The Court is required to screen complaints brought by prisoners seeking relief against a governmental entity or an officer or employee of a governmental entity. 28 U.S.C. § 1915A(a). The Court must dismiss a complaint or portion thereof if the prisoner has raised claims that are legally “frivolous or malicious, ” that fail to state a claim upon which relief may be granted, or that seek monetary relief from a defendant who is immune from such relief. 28 U.S.C. § 1915A(b)(1), (2). “Notwithstanding any filing fee, or any portion thereof, that may have been paid, the court shall dismiss the case at any time if the court determines that . . . the action or appeal . . . fails to state a claim upon which relief may be granted.” 28 U.S.C. § 1915(e)(2)(B)(ii).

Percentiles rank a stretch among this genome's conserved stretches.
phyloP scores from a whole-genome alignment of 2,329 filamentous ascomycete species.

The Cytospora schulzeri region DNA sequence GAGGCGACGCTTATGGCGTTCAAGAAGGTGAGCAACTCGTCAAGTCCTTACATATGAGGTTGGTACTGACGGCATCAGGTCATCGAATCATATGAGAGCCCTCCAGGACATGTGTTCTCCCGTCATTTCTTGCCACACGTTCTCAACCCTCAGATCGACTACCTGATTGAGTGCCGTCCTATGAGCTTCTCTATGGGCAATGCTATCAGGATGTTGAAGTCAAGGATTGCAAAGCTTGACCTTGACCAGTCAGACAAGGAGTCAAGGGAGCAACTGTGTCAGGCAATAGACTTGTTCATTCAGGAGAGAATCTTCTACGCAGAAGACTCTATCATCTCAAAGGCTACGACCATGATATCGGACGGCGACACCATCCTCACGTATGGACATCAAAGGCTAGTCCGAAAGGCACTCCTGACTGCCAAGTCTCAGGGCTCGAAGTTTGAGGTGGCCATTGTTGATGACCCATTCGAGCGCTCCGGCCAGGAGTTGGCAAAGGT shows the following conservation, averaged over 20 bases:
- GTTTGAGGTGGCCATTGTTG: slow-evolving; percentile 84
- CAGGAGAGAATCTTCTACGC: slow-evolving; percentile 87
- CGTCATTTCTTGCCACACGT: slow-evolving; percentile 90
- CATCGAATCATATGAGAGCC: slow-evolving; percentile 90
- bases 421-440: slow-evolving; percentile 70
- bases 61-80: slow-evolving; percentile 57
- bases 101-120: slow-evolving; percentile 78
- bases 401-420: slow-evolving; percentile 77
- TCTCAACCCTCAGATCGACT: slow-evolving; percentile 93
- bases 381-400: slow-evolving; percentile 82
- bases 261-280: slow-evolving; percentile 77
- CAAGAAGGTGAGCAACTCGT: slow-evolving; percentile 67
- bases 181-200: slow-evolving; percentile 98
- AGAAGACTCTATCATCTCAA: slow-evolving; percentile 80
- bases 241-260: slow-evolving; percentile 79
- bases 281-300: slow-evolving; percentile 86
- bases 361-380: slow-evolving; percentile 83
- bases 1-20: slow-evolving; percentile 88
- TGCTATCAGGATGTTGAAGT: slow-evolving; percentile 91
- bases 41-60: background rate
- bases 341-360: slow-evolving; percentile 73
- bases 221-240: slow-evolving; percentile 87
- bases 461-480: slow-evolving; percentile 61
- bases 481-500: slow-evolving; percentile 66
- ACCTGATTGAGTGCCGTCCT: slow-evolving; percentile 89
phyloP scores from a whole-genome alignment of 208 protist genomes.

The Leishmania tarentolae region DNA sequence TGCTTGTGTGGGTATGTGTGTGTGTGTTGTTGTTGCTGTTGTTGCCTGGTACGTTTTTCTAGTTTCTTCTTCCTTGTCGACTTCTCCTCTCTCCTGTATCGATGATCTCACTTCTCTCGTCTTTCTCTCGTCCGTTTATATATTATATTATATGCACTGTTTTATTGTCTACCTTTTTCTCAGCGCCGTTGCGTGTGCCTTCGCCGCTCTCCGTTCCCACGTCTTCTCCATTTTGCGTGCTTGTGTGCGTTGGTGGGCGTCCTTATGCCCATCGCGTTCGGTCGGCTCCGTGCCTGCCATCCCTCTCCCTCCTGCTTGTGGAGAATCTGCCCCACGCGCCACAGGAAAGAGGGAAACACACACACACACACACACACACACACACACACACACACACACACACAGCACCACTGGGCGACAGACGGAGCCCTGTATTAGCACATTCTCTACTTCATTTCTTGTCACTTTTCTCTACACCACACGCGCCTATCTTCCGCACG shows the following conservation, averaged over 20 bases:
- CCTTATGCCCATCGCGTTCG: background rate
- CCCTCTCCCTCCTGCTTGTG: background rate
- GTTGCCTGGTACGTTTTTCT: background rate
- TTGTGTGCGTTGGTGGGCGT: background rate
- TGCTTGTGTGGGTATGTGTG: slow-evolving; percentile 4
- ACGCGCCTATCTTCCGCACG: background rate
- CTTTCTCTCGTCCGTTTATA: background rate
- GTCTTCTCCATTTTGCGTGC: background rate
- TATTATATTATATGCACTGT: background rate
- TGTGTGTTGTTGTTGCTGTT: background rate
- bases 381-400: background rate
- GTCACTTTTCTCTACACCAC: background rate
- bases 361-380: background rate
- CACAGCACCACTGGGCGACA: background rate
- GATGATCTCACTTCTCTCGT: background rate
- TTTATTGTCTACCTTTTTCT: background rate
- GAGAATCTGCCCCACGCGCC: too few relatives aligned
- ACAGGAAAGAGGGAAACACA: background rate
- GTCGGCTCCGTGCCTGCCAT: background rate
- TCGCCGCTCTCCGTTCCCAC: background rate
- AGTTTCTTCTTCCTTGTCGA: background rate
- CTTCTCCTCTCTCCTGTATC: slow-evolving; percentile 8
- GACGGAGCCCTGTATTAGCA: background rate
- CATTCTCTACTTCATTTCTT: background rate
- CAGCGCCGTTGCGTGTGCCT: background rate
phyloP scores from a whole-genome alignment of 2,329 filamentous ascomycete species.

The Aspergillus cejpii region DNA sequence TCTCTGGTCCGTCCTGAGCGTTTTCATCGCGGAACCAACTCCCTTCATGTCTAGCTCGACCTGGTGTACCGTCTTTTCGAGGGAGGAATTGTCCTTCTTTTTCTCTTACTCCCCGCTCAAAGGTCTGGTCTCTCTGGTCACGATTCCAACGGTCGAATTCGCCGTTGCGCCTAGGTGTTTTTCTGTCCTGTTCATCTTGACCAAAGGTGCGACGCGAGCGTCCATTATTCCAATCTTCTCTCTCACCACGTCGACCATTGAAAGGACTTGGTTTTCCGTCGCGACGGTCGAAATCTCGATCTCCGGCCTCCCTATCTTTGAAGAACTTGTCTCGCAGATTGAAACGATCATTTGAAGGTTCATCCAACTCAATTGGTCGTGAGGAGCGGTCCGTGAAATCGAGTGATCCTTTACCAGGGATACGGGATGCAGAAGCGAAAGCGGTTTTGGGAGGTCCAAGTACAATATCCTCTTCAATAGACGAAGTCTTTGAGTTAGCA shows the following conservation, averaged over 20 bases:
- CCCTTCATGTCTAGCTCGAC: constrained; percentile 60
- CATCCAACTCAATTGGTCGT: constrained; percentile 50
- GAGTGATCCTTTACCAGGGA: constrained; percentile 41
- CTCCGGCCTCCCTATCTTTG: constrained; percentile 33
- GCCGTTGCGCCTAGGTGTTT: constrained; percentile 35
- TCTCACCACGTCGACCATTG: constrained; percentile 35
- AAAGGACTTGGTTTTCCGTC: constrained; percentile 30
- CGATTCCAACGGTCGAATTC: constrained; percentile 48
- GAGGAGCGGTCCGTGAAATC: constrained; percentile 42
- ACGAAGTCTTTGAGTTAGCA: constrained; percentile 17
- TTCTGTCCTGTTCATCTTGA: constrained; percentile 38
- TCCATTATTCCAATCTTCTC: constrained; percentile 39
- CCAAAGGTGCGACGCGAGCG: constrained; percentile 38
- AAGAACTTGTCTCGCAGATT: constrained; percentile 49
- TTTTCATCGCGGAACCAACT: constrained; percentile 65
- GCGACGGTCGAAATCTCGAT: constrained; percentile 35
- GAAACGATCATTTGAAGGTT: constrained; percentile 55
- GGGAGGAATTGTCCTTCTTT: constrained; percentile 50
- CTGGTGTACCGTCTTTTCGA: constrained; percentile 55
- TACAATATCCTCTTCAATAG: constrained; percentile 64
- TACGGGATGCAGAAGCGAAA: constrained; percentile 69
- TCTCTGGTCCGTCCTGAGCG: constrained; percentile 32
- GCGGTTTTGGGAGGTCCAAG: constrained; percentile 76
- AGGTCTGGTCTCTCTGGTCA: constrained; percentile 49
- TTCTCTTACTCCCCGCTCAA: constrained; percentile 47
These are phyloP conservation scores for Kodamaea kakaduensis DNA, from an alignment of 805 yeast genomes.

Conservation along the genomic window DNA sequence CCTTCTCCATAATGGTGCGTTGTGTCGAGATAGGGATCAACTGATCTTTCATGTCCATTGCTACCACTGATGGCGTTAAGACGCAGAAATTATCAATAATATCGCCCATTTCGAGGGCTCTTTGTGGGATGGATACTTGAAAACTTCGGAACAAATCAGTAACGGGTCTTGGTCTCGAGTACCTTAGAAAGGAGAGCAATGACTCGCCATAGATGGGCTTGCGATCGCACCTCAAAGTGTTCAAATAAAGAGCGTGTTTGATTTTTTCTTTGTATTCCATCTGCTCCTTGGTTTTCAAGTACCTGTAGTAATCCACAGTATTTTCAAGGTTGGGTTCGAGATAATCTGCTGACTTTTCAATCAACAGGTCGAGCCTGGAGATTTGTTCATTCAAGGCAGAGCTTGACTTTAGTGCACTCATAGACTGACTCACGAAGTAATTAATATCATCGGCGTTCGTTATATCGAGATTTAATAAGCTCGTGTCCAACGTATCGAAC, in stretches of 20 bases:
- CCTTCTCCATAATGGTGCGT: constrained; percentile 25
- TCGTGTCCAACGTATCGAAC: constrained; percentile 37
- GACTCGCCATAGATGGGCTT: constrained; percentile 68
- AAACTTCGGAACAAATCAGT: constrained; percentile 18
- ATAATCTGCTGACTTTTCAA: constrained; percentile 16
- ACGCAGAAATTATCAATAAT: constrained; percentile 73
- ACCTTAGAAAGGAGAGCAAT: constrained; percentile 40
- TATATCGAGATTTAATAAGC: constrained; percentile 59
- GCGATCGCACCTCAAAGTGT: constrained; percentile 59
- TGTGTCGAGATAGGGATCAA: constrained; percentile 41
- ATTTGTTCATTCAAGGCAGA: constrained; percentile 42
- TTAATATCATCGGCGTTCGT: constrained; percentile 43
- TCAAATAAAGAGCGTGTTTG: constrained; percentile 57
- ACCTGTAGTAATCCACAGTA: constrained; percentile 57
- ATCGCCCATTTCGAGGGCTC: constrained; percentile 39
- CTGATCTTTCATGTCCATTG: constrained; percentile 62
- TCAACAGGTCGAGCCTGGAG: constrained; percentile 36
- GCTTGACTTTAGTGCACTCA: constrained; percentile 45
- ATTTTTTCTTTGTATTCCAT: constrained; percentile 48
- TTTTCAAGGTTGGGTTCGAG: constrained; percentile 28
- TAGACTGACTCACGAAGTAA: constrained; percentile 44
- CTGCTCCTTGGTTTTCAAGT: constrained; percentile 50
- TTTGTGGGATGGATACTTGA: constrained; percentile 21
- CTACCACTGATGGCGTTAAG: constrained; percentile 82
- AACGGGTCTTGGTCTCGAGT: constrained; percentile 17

II. Pleading Standard

         Section 1983 provides a cause of action against any person who deprives an individual of federally guaranteed rights “under color” of state law. 42 U.S.C. § 1983. A complaint must contain “a short and plain statement of the claim showing that the pleader is entitled to relief. . . .” Fed.R.Civ.P. 8(a)(2). Detailed factual allegations are not required, but “[t]hreadbare recitals of the elements of a cause of action, supported by mere conclusory statements, do not suffice, ” Ashcroft v. Iqbal, 556 U.S. 662, 678 (2009) (citing Bell Atlantic Corp. v. Twombly, 550 U.S. 544, 555 (2007)), and courts “are not required to indulge unwarranted inferences, ” Doe I v. Wal-Mart Stores, Inc., 572 F.3d 677, 681 (9th Cir. 2009) (internal quotation marks and citation omitted). While factual allegations are accepted as true, legal conclusions are not. Iqbal, 556 U.S. at 678.